Rated R - Running Time: 1:40 - Released 3/15/02

Word has it that well-known horror director George Romero, helmsman of numerous slasher films including the 1968 classic Night of the Living Dead, was supposed to direct this film but quit the production due to "creative differences." That's code for "realized the film was crap." Written and directed by Paul Anderson (the perpetrator of such unconscionable dreck as Mortal Kombat and Soldier), Resident Evil is the latest proof that trying to adapt a film from a video game is a bad idea. With ultra-loud metal music and a jump scene every two minutes like clockwork, it provides Ukranian-born model/actress Milla Jovovich (Messenger) with another dubious resumé entry, and me with another massive headache.

The story takes place around the end of the 21st century, when the Umbrella corporation, the largest purely evil conglomerate in the world, takes care of all your medical needs as well as any biological weapons you might require (you know, aspirin, anthrax—whatever you're into). Its headquarters is a huge compound called "the hive," located ½-mile underground and run by a supercomputer called the Red Queen, personified by a hologram of a young British girl who looks like Alice in Wonderland. But something has happened that killed all 500+ employees, and a recovery team has been dispatched to investigate. It consists of above-ground sentries Alice (not in Wonderland) (Jovovich) and her husband Spence (James Purefoy), a girl called Rain (Michelle Rodriguez), and a few other bodies (Eric Mabius, Pasquale Aleardi). Together they investigate the hive and find that a secret weapon called the "T-virus" has been released and all the Umbrella employees (even the dogs they used for testing) have become flesh-eating zombies. Well, it was in their contracts, if they had just read the fine print.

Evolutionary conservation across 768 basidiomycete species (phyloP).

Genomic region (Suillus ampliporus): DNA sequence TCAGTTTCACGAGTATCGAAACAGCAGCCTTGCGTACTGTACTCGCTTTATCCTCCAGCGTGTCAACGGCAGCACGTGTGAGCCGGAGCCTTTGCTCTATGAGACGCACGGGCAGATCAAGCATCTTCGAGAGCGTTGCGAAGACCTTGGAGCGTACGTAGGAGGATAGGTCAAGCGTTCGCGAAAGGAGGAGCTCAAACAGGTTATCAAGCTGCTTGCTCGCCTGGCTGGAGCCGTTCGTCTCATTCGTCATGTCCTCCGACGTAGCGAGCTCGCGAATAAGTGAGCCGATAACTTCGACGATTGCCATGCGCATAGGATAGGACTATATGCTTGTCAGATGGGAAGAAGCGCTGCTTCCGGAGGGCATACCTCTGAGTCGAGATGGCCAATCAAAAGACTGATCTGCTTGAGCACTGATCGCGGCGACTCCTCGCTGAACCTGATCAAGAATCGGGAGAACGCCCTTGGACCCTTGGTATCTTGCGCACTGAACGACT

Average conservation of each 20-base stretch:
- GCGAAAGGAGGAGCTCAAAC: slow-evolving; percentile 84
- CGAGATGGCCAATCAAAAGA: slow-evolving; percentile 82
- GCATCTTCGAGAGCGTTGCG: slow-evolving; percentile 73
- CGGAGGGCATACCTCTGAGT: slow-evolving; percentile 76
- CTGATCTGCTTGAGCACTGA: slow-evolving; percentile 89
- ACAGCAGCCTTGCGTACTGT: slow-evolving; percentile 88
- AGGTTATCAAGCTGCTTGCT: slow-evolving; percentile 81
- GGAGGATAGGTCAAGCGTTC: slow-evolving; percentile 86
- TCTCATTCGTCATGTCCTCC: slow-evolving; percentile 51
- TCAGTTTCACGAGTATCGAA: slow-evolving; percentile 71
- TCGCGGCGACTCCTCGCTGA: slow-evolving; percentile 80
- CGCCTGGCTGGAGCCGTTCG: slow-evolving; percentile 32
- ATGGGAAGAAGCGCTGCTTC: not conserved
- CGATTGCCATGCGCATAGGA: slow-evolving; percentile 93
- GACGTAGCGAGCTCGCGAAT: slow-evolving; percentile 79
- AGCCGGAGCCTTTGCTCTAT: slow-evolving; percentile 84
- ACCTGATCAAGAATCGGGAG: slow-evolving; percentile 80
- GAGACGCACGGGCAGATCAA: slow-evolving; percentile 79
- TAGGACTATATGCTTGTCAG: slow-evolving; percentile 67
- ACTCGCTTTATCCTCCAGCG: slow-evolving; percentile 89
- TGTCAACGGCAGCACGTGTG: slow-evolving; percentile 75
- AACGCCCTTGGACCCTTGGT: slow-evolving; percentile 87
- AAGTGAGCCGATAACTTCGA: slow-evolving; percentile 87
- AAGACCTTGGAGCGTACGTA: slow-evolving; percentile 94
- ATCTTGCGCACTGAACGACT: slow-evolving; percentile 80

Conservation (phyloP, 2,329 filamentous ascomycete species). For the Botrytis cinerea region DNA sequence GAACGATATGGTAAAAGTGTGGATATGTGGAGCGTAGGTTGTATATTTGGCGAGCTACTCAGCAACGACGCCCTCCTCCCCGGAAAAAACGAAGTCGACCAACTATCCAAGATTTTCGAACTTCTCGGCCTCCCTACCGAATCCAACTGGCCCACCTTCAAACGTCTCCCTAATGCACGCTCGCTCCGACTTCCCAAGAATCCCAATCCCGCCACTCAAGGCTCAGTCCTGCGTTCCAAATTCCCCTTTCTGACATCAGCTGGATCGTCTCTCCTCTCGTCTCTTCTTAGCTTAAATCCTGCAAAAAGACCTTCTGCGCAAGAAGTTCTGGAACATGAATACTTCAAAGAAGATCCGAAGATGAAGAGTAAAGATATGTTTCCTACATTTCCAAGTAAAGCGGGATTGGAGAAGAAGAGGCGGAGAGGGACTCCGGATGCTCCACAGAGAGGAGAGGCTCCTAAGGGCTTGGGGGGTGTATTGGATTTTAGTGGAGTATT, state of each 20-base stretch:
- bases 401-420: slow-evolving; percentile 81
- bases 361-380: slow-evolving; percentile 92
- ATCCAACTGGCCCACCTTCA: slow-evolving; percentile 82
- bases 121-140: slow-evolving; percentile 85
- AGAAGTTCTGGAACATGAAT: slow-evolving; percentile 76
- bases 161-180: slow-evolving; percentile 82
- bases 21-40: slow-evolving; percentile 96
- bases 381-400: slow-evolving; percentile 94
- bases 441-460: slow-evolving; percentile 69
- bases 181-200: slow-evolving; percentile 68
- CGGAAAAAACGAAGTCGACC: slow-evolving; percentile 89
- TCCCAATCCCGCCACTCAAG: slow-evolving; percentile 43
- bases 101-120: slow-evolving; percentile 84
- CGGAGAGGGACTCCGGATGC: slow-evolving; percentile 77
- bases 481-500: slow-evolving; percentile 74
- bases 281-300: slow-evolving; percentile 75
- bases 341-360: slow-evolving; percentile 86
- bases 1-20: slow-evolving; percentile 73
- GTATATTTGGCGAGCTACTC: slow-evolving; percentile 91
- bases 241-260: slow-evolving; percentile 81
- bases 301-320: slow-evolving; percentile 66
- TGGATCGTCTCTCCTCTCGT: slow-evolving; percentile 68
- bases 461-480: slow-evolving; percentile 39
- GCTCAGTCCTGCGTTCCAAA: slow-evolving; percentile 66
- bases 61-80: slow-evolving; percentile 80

Although Alice and Spence have both had their memories erased by a nerve gas accident, Alice begins putting the pieces together with the help of some dreamlike flashback memories. But she'd better think fast, because not only are all her friends getting eaten by rejects from Michael Jackson's Thriller video, but there is some truly weird creature stalking the halls of the hive with sharp claws, a long tongue, and pointy teeth.

It is clear director Anderson is going for a sort of Alien style here, as his film visually resembles Ridley Scott's 1979 classic, but it's more like Alien with the acting of Debbie Does Dallas. It would qualify in the so-bad-it's-good category (some of its shock scenes are quite funny), but it's just too boring. There are only so many times you can endure things popping out of corners, accompanied by a huge jolt of scary music, before you say, "enough already." Jovovich's acting is perfectly in line with the film's video-game heritage; I think she must have studied under Super Mario. The ending leaves the possibility open for a sequel, but if one should come to pass I think I'll take my residency elsewhere.

Copyright 2002 by John R. McEwen and The Republican

Current | Archives | Oscars | About | E-Mail